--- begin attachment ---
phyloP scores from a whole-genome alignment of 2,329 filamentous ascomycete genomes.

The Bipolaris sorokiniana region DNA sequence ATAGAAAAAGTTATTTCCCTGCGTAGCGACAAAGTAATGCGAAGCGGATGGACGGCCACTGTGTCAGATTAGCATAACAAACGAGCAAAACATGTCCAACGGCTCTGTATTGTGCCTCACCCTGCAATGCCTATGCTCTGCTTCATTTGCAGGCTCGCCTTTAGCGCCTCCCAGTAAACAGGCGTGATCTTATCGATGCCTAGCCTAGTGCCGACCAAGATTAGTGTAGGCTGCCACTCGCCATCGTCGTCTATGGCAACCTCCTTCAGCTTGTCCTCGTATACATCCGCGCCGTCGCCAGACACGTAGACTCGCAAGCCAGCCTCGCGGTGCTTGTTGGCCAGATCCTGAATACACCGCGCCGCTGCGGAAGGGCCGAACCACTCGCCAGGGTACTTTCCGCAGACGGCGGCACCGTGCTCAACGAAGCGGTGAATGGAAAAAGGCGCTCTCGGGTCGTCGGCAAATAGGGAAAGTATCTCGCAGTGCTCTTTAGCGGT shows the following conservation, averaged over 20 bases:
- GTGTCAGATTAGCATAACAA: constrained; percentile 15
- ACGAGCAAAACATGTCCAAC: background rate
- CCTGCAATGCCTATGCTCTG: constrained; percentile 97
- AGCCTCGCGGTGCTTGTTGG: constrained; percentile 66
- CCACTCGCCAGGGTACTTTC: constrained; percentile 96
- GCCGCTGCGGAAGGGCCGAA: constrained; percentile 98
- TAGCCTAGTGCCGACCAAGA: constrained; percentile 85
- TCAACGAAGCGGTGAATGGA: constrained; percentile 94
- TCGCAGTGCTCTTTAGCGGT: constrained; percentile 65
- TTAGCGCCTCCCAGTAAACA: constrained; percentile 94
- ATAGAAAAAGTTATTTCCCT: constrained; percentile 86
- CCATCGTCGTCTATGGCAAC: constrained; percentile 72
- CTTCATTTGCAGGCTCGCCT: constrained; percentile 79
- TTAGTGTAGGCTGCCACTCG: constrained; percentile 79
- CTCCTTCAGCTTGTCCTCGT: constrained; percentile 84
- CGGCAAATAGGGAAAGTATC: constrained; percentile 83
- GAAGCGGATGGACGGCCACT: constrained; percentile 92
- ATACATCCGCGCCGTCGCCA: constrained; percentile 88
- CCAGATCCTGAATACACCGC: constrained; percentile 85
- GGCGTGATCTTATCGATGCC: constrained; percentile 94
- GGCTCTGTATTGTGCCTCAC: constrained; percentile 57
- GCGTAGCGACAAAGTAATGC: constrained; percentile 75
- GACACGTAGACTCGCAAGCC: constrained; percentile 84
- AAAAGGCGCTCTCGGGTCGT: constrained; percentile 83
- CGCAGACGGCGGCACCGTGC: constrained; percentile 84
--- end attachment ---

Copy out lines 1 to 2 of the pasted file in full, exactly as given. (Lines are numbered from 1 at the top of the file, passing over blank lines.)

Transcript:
phyloP scores from a whole-genome alignment of 2,329 filamentous ascomycete genomes.

The Bipolaris sorokiniana region DNA sequence ATAGAAAAAGTTATTTCCCTGCGTAGCGACAAAGTAATGCGAAGCGGATGGACGGCCACTGTGTCAGATTAGCATAACAAACGAGCAAAACATGTCCAACGGCTCTGTATTGTGCCTCACCCTGCAATGCCTATGCTCTGCTTCATTTGCAGGCTCGCCTTTAGCGCCTCCCAGTAAACAGGCGTGATCTTATCGATGCCTAGCCTAGTGCCGACCAAGATTAGTGTAGGCTGCCACTCGCCATCGTCGTCTATGGCAACCTCCTTCAGCTTGTCCTCGTATACATCCGCGCCGTCGCCAGACACGTAGACTCGCAAGCCAGCCTCGCGGTGCTTGTTGGCCAGATCCTGAATACACCGCGCCGCTGCGGAAGGGCCGAACCACTCGCCAGGGTACTTTCCGCAGACGGCGGCACCGTGCTCAACGAAGCGGTGAATGGAAAAAGGCGCTCTCGGGTCGTCGGCAAATAGGGAAAGTATCTCGCAGTGCTCTTTAGCGGT shows the following conservation, averaged over 20 bases: